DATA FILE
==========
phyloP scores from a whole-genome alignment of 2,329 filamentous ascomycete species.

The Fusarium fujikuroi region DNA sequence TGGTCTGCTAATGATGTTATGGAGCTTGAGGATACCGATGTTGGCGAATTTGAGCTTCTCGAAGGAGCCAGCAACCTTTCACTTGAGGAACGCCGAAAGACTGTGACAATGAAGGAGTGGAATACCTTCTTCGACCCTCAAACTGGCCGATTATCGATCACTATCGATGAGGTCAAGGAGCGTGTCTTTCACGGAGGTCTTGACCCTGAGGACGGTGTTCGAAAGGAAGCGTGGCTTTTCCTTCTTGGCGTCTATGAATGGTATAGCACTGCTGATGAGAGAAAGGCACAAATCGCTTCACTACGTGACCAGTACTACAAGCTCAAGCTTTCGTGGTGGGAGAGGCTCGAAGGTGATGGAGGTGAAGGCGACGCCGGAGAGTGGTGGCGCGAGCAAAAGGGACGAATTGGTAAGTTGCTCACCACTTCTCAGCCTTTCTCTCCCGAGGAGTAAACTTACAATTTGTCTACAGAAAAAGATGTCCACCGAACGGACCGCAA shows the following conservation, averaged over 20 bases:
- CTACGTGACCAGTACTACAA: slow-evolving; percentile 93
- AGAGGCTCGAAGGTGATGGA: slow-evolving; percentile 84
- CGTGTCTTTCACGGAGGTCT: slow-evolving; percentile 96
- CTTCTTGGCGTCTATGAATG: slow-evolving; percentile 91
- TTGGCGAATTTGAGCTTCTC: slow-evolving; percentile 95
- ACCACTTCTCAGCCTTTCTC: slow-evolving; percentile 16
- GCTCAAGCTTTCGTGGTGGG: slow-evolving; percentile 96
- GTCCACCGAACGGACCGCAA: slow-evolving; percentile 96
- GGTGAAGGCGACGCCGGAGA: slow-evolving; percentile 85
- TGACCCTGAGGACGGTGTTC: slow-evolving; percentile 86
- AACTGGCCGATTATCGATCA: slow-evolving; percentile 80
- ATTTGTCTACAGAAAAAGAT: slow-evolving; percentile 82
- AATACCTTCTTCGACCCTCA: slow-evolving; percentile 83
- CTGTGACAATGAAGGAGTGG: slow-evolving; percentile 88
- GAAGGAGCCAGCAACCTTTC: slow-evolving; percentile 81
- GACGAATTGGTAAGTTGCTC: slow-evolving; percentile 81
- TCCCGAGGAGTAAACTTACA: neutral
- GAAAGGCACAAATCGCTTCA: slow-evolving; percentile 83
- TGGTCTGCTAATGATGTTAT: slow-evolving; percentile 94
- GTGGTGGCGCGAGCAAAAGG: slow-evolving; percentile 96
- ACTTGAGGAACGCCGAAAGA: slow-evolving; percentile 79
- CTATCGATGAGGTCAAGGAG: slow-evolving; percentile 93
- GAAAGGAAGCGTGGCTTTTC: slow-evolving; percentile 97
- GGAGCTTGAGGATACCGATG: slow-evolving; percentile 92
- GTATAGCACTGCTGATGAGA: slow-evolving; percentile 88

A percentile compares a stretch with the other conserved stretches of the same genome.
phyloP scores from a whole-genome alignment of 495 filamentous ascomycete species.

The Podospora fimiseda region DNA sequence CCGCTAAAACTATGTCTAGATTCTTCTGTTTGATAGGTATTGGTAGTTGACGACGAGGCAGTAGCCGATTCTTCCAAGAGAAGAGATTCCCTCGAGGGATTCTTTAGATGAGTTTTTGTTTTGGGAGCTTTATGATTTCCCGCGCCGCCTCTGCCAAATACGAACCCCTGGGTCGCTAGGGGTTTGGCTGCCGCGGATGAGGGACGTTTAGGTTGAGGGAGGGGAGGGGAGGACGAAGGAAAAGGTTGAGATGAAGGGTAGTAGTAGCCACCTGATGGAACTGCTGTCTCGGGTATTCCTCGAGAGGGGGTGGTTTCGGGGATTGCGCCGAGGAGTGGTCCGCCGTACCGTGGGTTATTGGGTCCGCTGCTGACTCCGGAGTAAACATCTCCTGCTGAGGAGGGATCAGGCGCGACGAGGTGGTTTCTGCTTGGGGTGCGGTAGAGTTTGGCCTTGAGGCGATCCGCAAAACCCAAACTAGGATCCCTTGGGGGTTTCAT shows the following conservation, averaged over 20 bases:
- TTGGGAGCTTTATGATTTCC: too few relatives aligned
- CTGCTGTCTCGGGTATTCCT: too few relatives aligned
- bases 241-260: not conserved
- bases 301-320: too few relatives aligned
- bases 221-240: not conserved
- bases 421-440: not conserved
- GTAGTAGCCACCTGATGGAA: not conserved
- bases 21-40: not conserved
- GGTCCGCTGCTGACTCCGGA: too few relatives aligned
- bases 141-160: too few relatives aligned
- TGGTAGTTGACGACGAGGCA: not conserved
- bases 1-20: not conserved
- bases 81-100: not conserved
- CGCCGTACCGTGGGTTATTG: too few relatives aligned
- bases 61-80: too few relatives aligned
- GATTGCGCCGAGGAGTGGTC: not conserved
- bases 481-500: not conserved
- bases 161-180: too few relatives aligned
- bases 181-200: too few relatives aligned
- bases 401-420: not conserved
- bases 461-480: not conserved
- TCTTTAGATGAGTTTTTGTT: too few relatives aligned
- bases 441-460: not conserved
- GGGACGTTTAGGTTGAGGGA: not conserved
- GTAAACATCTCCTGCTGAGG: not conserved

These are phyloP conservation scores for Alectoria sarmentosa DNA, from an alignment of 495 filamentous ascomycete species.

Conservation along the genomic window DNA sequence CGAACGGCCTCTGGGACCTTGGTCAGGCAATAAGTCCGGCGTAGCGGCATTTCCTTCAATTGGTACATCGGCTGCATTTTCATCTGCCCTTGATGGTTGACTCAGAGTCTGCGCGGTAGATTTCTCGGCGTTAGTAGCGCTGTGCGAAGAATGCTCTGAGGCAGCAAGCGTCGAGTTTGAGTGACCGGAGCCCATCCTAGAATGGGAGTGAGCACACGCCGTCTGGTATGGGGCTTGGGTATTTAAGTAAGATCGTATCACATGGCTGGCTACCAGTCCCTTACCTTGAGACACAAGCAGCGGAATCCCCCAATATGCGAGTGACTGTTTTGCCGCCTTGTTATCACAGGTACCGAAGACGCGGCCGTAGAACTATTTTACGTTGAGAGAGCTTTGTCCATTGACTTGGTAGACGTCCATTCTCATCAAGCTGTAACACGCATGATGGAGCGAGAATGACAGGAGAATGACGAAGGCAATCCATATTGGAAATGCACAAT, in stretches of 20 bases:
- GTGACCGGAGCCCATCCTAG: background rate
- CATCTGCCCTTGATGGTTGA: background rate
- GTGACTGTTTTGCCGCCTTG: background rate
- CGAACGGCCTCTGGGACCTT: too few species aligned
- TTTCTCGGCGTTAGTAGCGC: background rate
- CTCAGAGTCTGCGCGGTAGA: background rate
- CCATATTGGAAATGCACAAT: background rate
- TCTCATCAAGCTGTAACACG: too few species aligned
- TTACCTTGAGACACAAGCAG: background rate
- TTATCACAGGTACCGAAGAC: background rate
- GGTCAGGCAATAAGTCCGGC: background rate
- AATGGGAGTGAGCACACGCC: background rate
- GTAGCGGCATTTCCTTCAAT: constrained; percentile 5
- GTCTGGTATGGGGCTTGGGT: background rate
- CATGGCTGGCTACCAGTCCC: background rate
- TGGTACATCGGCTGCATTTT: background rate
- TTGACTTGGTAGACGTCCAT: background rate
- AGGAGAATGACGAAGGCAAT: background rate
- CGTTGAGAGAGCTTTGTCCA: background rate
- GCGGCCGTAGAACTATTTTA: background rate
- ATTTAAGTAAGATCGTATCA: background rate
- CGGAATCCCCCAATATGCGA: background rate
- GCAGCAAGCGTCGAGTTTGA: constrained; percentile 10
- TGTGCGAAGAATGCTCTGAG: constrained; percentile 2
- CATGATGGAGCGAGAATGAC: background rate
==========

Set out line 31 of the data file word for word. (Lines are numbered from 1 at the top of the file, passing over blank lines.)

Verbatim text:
- TTGGGAGCTTTATGATTTCC: too few relatives aligned